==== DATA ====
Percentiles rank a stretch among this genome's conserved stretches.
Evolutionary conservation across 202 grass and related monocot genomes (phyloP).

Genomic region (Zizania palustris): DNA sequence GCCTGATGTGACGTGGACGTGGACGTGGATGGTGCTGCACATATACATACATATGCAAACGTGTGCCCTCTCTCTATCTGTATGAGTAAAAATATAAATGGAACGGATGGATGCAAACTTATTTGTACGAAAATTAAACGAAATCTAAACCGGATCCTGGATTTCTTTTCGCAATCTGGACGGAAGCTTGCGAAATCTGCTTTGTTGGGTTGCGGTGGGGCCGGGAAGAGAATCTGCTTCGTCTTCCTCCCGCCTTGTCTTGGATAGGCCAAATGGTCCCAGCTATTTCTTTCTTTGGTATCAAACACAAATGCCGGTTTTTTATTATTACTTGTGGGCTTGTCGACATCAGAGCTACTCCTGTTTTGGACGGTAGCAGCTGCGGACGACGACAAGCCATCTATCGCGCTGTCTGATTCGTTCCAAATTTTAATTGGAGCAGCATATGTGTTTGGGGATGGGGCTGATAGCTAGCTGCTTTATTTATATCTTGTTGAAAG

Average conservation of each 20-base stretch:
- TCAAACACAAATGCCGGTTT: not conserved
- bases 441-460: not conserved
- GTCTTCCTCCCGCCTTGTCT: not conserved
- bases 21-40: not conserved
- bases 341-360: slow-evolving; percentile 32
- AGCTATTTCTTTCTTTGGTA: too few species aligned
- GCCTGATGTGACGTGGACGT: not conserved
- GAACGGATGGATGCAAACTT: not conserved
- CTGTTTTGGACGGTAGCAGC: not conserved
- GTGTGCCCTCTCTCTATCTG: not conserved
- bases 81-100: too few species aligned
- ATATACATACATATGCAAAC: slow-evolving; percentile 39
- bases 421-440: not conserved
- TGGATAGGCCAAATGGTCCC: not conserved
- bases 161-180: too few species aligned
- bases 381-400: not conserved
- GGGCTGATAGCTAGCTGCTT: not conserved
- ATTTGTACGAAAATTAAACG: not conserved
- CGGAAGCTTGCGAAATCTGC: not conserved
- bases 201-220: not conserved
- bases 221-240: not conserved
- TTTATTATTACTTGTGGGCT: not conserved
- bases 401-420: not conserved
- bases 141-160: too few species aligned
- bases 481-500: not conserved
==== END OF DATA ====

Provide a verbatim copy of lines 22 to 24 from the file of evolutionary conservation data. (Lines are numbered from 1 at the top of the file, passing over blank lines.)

- ATTTGTACGAAAATTAAACG: not conserved
- CGGAAGCTTGCGAAATCTGC: not conserved
- bases 201-220: not conserved